The cable is the same one found on various Venture Electronics products which is a good thing. Being an old school, bi-strand, white rubber sheathed unit, it lacks the flash and pizzazz of the braided cables that are ever so popular nowadays. I’m totally fine with that since it doesn’t transmit a ton of noise, tangling isn’t a huge deal, and it’s shown itself to be quite durable. The hardware is nice too with a compact, rubber straight jack with decent strain relief. The rubber y-split is tiny so no relief is needed. Surprisingly, above it rests a chin cinch. This is a feature that is sorely lacking on budget earphones so big props to VE for adding it. No strain relief is present leading into the earpieces which is the only area of concern. Still, given how affordable the Monk Lite is it’s easy to overlook. Plus, strain relief in that location is exceptionally rare on earbuds anyway, at least in my experience.
For an earbud, the Monk Lite aces the comfort aspect. The chosen shell is very low profile with not a lot of depth to it. While the diameter of the face of the earbud is still quite wide, it is just a hint less so than the Monk+ which goes a long way towards making it so comfortable. It nestles nicely into the outer ear thanks to these slight dimensional adjustments which for me leaves it more stable than other buds using the ever-popular Sennheiser MX500 shell. The extremely light weight doesn’t hurt either. As mentioned earlier, the only earbud I’ve used that is more comfortable is the Sennheiser MX470. It’s shell is also very low profile, but it uses a considerably smaller driver making it suitable for those with ears that do not normally jell with earbuds. Unfortunately it’s considerably more expensive, and has been discontinued for years. Good luck finding one.
In The Box In keeping with VE’s no frills philosophy, the Monk Lite arrives in one of the most classy resealable plastic bags you’ll ever come by. On the front is the VE logo, brand name, and slogan “a sound we trust”. These rest above a clear viewing window showing off the Monk Lite and included foams over top a gleaming silver background. Flipping around to the back you find VE’s other slogan “keeping it real” along with the website and a short description of the Monk Lite’s sound.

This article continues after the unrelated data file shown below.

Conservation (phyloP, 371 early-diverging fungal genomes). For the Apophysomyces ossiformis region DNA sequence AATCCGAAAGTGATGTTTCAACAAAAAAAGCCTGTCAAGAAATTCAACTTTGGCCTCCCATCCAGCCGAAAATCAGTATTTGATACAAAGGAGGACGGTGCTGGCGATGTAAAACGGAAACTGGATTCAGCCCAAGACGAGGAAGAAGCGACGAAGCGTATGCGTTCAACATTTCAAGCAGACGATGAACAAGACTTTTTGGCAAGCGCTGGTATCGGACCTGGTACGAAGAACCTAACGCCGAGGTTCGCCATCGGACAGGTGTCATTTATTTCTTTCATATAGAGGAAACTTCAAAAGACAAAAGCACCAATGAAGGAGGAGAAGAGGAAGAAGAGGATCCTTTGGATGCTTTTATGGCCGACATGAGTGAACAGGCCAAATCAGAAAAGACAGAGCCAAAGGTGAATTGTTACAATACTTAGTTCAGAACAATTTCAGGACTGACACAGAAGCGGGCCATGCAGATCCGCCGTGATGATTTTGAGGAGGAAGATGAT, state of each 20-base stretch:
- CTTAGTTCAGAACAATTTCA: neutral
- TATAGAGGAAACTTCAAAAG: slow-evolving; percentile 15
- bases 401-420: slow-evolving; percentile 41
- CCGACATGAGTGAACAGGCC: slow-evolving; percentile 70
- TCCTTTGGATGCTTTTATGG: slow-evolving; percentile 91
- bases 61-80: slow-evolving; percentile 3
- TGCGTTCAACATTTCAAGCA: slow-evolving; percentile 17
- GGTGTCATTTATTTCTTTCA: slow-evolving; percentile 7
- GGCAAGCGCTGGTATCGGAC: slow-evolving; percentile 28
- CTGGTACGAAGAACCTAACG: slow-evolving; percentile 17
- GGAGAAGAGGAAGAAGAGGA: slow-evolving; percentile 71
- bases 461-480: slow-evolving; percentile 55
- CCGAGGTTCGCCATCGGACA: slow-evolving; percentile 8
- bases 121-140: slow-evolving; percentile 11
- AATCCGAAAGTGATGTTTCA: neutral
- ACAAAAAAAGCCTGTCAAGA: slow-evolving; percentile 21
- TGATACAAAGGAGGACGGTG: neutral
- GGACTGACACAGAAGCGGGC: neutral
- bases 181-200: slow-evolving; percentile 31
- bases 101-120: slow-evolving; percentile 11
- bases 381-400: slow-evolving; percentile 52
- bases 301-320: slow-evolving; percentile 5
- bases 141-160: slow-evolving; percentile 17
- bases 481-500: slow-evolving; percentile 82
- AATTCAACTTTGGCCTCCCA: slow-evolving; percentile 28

“The Monk Lite’s big and bold sound is a pleasant surprise coming from its small and ergonomic form factor.”
As was visible through the clear storefront, inside you get a pair of Monk Lite earbuds and four pairs of foams in various colours; red, blue, white, and black. While you’re not getting a ton of stuff or flashy cardboard, you are getting as straightforward an unboxing experience as possible, along with four pairs of VE foams. In my experience, they’re more durable than most. Example, I’m still working through the original Monk expansion pack that I got with the Monk Plus around the time of its release.
Final Thoughts The Monk Lite is a solid earbud, but to my ears is outclassed by it’s older sibling, the Monk+. If sound quality isn’t your primary qualification for a purchase and you instead put more weight into ergonomics, or you’re the type to use only one earphone/iem/headphone at a time, the Monk Lite is a good pick. It looks nice, is very comfortable, and the inclusion of four sets of high quality foams is a pretty sweet bonus.
If sound quality is tops above all else, I’d look elsewhere. The Lite has nice treble and produces quality bass, but the mids can be hollow, vocals boomy, and it’s sound stage qualities are just average at best. It still results in a satisfying enough listen, but even at this extremely low price there are alternatives I’d rather use, namely VE’s own Monk+, or the KBear Stellar.
Thanks for reading!
Disclaimer A big thanks to VE’s CEO Wild Lee for reaching out to see if I would like to review some of this products and for sending a Monk Lite for the purposes of review. The thoughts within this review are my subjective opinions and do not represent VE or any other entity. At the time of writing the standard edition of the Monk Lite was retailing for ~7.96 CAD / 6.00 USD. You can scoop up a set here on VE’s AliExpress store or main website; https://www.aliexpress.com/item/32844964644.html / https://www.veclan.com/engappliance_sel_one?eng_ApplianceVo.eac_id=24
- Frequency Response: 20 – 20,000Hz
- Sensitivity: 117dB/mW
- Impedance: 40ohms
Gear Used For Testing Huawei P40, VE Odyssey HD, Earmen TR-Amp, Asus FX53V, TEAC HA-501
Some Test Tunes
Supertramp – Crime of the Century
Slipknot – Vol 3 (The Subliminal Verses)
Daft Punk – Random Access Memories
Aesop Rock – The Impossible Kid
King Crimson – Lark’s Tongues in Aspic
King Crimson – Starless and Bible Black
Infected Mushroom – Legend of the Black Shawarma
The Prodigy – The Day is My Enemy
Steely Dan – The Royal Scam
Porcupine Tree – Stupid Dreams